Sentralize, the post seminar summary

Byron Teu was studying medicine when he started up a student business Sentralize in 2004, coding away as a break from his medical studies.   Sentralize was built on the Mark Zuckerberg model of dorm room genius and much like the fledgling FaceMash, had no particular commercial focus, just the enthusiasm of sharp minds being able to manipulate algorithms to collate information, and the creation of communities of knowledge around favorite things.


The first offering from Sentralize, much like Eatability, brought together foodies, and many of the other early feature offerings such as friend circles and relationship assumptions are now commonly used by Google and Facebook.


The lack of commercial focus in the early days had some strong benefits, aside from the obvious downside of a lack of strategic market focus. It allowed Byron and his team to keep evolving and creating their ideas without the pressure of having to compromise the innovation, and cemented the relationships and the base of the business for when the rubber eventually hit the road.


Once he graduated and completed his residency, Byron temporary put aside his Dr title for CEO, giving himself   a year to take Sentralize to the next level. At this point, the cushioning he had from the business world with his dual medical income became sharply underscored as cash flow trickled. All peripheral ‘playing around with ideas’ was streamlined to focus on products that would make money.


Over the next couple of years Sentralize grew, both in clients and staff. Byron embarked on an overseas mission looking to the US for investors. It was here that he realized, to his surprise, that what Sentralize were doing in Tasmania, was cutting edge in the US, and that his own cultural cringe/tall poppy was his biggest limitation.


Turning down several offers for funding, mainly feeling that the product was too early and could be grown so that when it was sold or invested in Sentralize would have a bigger stake, Byron came back to Australia and made several strategic changes to his business model. Growing rapidly had grown costs, the business dealt with customers that took a lot of time and therefore were costly.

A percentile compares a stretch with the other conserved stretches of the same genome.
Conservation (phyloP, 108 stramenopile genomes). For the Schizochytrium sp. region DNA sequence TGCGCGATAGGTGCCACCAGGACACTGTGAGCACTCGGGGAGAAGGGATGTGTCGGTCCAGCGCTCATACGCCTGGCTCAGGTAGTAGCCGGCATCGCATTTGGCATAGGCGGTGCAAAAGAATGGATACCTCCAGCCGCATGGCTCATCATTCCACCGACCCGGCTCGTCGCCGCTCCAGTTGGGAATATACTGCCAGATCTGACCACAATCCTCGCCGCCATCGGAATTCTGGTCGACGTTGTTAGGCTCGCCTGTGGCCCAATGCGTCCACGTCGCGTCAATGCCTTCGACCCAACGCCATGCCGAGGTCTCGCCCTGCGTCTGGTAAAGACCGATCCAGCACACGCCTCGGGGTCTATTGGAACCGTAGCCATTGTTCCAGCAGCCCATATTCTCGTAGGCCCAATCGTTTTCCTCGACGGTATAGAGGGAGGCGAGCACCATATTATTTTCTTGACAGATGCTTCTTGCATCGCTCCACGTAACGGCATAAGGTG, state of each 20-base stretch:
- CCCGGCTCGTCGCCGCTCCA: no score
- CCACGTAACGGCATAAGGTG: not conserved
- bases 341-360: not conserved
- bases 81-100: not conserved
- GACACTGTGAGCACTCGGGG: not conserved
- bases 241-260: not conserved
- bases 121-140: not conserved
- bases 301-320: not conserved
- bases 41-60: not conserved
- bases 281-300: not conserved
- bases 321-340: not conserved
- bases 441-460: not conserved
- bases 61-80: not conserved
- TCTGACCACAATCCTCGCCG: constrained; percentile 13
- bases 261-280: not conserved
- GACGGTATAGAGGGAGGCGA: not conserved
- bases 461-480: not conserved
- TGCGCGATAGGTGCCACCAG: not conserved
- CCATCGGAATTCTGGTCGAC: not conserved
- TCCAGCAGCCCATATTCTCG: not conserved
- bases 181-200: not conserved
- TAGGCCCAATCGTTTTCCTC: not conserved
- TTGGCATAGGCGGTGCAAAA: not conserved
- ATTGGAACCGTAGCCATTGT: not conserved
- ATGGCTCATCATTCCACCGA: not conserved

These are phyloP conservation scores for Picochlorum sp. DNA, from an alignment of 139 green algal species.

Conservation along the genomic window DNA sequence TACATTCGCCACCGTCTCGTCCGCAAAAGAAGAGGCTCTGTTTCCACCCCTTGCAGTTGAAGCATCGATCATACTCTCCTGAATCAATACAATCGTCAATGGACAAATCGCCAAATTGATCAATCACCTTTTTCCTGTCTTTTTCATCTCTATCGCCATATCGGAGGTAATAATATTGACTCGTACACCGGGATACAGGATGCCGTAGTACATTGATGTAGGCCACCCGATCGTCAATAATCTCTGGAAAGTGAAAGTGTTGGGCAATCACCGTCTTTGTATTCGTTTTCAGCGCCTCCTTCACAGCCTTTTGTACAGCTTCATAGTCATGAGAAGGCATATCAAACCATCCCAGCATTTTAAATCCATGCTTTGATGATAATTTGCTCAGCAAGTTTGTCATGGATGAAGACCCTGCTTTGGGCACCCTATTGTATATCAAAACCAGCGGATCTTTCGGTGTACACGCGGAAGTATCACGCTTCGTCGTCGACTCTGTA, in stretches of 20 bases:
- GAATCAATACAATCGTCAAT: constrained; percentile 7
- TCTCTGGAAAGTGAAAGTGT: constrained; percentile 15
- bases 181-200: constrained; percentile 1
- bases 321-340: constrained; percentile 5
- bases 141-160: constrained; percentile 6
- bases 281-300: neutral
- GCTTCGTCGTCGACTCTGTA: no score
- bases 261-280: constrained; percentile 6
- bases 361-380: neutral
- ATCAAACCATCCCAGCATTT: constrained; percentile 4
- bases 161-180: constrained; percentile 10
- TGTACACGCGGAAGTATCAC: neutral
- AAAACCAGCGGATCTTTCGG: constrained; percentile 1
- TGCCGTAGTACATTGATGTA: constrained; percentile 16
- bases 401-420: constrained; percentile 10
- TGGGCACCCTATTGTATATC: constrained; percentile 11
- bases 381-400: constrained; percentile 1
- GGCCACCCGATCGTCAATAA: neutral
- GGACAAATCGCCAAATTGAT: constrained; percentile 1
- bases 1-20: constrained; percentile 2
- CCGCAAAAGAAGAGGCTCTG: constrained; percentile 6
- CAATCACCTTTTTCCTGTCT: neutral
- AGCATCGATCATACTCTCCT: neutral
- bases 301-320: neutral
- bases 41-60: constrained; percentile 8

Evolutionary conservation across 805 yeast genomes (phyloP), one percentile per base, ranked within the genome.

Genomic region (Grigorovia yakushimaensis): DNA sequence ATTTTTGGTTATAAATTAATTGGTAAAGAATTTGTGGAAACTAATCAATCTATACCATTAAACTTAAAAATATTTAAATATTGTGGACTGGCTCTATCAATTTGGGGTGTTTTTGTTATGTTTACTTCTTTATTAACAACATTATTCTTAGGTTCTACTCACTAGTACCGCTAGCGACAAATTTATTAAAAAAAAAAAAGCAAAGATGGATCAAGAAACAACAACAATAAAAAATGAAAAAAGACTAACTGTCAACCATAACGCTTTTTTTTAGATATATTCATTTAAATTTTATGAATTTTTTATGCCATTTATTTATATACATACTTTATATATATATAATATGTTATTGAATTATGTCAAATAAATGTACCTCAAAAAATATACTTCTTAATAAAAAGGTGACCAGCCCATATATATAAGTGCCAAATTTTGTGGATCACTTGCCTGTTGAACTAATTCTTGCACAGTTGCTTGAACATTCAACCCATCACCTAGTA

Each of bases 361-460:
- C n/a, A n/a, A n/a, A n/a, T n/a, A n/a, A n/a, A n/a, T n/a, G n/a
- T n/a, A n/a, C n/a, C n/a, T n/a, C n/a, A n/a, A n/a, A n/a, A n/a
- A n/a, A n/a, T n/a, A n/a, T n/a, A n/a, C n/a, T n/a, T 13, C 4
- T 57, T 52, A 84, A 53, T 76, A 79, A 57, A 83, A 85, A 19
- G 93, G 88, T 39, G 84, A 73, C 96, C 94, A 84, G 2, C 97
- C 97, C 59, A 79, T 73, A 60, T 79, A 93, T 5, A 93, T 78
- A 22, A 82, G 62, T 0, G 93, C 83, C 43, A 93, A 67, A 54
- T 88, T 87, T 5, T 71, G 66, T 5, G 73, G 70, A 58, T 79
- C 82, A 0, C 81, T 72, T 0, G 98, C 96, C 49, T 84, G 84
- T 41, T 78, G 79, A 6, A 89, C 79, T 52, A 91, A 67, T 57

Keeping the existing clients, he scaled back the business so it was leaner and his core staff remained, he then changed the product to be proprietal and he could sell the traffic not the product, and expanded his offerings to   a number of real   time community driven products that articulate with social media and where community gathers. He continues to work in his other love — medicine, doing gigs all over Australia, where ever he is working, thus remaining true to his passion for helping people, as well as his drive to work in the fast growth tech space.


If he could do it all again? The 5 key learnings from Dr Teu in his startup success story are below.


Top learnings:

  1. Products have to be driven by a deep understanding of ‘what problem do we solve’ — where the solution to that problem has revenue attached to it.
  2. Is there is a clear value proposition: is the solving going to make more money or save more money for the client?
  3. Pricing — is it right, do the value and cost meet the expectation for the need of the client such that all parties feel they have a good deal.
  4. What are my core abilities, where are the gaps, and do I have the right relationships to expedite my route to market through the decision makers in the companies I am working with?
  5. Is the timing right? While all the elements are in alignment.



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